Thanks once again for your help

    John Groat

  6. Felipe says:

    Hi:
    I know that the sum,average,etc formulas
    can be inserted programmatically, but what about
    inserting the TREND function programmatically?
    I have the ficticious data below and I am trying
    to find the AvgWeight trend. How can I insert the
    function with a macro. Any ideas?

    PondName Date AvgWeight
    Pond01 1/7/200717.9
    Pond01 1/18/200718.3
    Pond01 1/23/200719.4
    Pond01 1/28/200719.5
    Pond01 2/2/200720.0
    Pond01 2/7/200720.3
    =Trend(???,???,??)

  7. Jon Peltier says:

    Felipe -

    Turn on the macro recorder, insert th function manually, then see what code the recorder has generated.

  8. muna says:

    I love the offset method as well but couldnt figure out which were the commas

    so I didnt really want to even look at the R1C1 method but hey I finally decided to use it and im getting results first time! so you never know.

  9. Warren Williams says:

    I have been looking for something like this, so was glad to find it. However, my computer is giving me a compile error. It does not like the “:”, the error message says: Expected: list separator or )

    I have tried everything that my limited VBA knowledge knows how to do, and I cannot fix it so it will run.

  10. Warren Williams says:

    This is my second comment about the offset.address code to sum no matter where you are. Typed in the code on my office computer, did some manipulations of the offset numbers and, it was like a dream come true. I also changed the “Sum” to “Average”.

    So, thanks very much to the wizard who wrote this code, and thanks for allowing me to copy and use.

    WW

  11. Warren Williams says:

    My third, and I promise, my last comment about the OffSet.Address code. Do not know why, but copying the code from this website to my code module did not work. But, if I type the code into my macro, then it works just fine, both at home and at work. So, again, thank you for this code. It really solved a difficult problem for me.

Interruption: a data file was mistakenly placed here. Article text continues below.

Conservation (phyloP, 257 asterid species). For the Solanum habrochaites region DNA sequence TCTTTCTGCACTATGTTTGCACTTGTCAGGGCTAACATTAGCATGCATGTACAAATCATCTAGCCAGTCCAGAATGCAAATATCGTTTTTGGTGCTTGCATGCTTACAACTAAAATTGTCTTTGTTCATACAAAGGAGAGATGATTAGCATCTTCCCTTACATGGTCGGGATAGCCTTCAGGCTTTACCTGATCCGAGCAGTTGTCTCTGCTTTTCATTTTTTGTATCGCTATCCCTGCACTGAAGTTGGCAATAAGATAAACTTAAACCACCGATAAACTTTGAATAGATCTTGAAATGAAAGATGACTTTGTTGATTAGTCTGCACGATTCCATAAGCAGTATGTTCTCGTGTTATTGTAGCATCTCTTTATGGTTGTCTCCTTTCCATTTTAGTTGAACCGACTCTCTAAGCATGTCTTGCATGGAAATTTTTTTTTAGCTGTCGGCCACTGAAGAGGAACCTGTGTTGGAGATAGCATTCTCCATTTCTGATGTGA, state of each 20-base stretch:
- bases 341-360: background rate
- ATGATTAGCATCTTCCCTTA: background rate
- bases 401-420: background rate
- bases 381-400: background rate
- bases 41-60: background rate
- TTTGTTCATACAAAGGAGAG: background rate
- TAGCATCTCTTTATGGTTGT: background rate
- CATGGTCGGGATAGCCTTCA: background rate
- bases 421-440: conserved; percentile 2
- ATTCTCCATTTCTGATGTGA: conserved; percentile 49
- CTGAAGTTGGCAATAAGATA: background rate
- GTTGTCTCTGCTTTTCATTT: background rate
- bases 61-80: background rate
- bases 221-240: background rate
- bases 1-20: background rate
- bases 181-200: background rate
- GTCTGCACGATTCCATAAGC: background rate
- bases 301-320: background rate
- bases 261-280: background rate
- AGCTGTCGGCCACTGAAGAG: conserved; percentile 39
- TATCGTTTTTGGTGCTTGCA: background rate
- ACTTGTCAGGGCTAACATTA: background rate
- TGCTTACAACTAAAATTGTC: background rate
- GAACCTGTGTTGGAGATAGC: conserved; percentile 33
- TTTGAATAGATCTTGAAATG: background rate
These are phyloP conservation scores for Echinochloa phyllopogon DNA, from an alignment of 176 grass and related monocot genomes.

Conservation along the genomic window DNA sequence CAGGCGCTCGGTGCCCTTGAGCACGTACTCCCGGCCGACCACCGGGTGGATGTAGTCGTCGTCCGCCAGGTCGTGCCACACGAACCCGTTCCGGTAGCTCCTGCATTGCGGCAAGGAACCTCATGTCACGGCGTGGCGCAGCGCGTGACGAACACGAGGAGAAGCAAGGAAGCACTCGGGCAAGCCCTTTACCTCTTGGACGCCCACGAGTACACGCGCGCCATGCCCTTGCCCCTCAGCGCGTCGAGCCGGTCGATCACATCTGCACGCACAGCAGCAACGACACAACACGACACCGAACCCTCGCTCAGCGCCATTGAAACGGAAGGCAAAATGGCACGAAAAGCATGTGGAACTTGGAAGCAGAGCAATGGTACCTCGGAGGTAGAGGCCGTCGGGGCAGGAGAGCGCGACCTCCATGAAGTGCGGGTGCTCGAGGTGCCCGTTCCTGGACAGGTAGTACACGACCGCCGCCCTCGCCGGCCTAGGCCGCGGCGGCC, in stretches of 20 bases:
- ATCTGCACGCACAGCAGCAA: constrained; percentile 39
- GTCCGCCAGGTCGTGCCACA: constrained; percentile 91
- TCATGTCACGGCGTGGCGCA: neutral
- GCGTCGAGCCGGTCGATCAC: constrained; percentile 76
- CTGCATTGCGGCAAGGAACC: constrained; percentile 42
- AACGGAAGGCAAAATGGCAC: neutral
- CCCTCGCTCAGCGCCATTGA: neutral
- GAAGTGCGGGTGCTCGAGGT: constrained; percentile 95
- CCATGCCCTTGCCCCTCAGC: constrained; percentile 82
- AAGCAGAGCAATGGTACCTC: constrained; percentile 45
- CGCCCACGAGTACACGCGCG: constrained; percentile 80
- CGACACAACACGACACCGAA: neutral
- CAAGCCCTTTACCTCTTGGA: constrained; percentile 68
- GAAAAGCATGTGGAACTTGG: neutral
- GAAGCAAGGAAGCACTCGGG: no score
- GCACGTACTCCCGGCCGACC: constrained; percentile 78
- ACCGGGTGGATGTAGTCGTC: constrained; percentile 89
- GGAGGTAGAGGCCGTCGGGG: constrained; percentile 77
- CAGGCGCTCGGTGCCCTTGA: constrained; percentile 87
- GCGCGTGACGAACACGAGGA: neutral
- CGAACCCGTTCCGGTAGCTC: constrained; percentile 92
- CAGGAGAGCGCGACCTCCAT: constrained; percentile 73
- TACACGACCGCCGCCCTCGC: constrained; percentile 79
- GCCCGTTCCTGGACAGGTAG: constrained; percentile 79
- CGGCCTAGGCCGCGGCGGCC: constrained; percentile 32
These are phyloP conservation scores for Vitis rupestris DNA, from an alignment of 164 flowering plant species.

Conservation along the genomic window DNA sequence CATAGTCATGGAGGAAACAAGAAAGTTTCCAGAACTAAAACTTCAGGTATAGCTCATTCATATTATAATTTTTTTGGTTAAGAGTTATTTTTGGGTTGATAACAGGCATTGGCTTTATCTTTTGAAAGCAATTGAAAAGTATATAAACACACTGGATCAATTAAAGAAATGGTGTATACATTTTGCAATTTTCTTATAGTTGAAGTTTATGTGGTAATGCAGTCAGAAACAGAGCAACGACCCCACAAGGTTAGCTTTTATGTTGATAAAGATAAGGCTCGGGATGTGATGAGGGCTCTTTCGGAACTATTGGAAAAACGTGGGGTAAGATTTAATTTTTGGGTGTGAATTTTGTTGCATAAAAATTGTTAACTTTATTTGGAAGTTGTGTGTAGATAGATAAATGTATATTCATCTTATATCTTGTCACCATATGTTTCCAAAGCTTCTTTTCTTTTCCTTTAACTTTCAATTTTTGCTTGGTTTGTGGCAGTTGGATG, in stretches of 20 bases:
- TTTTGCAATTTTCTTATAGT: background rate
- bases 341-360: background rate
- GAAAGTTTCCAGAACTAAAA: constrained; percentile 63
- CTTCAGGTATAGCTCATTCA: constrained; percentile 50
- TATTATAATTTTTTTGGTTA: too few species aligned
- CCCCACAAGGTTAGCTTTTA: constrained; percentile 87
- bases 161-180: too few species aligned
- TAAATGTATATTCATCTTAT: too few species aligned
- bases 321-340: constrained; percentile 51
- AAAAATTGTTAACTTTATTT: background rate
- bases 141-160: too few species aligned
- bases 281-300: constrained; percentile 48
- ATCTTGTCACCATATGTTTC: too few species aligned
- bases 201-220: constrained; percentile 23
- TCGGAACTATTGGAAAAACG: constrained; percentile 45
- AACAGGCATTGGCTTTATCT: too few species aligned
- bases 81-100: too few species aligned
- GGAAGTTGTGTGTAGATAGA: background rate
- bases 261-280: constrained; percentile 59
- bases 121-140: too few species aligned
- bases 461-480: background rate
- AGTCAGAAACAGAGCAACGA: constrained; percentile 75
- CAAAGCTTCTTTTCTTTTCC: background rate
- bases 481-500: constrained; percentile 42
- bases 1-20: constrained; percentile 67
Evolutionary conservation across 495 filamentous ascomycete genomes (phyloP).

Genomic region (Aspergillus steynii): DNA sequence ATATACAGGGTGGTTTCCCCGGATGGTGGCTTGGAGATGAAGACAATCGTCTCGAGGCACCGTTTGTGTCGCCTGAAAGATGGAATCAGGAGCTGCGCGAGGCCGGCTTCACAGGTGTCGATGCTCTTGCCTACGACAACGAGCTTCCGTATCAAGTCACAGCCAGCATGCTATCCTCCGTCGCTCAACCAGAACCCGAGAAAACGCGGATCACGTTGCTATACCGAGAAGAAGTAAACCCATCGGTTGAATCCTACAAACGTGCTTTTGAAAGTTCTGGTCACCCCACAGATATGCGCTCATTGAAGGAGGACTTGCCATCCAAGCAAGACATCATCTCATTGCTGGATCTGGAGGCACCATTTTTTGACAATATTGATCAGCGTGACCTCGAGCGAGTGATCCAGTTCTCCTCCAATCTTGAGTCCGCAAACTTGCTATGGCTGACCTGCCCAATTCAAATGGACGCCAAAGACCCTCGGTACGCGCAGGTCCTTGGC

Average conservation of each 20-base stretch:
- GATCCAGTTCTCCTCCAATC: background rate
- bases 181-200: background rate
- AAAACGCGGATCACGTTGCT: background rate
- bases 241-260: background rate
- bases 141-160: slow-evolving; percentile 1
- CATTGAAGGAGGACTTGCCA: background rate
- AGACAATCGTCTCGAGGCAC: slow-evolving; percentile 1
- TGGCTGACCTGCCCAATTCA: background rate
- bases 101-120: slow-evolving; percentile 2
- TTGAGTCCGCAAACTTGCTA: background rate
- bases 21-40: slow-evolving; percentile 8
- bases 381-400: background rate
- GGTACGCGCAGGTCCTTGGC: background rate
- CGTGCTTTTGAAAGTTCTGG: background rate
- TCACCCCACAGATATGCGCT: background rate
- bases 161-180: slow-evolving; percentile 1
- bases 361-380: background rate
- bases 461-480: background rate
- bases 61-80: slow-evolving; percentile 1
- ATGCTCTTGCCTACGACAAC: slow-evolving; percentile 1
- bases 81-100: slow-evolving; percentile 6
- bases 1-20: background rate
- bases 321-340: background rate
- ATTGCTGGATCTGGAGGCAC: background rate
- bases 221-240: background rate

12. Lin says:

    I found the last code very useful, though it gave me some syntax error at first.
    Just change the quote from “” to “”, and it will work as it is.

  13. Lin says:

    haha, ok.
    It seems the font of this webpage will change the quote automatically.
    Just replace the quote in VBA editor and you will notice the difference

  14. dave says:

    I am a bit puzzled, I cant get to work the simpliest formula, when I enter

    Worksheets(“Sheet2?).Range(“A2?).Formula = “=TODAY()”

    After executing the macro I get ########## in the cell, when I go to that cell the content is “=TODAY() and I just have to press enter to get the result, but it isnt processed automatically. Anyone knows what the problem is?

  15. dave says:

    it seems the ######### result was a problem because the data shown wont fit the column, I see now that it shows a name error, but as previously pressing enter makes it work

  16. Leo Yang says:

    Great hint. It saves me a lot of time.

  17. JN says:

    How do I get VBA to let me code this? I tried everything including Chr$34 and it does not seem to work.

    =BDH(F5 & ” ” & keyword,statistic,beg_date,end_date,”Dir=v”,”Per=M”,”cols=2;rows=76?)

    Thanks in advance.

  18. JN says:

    How do I get VBA to let me code this? I tried everything including Chr$34 and it does not seem to work.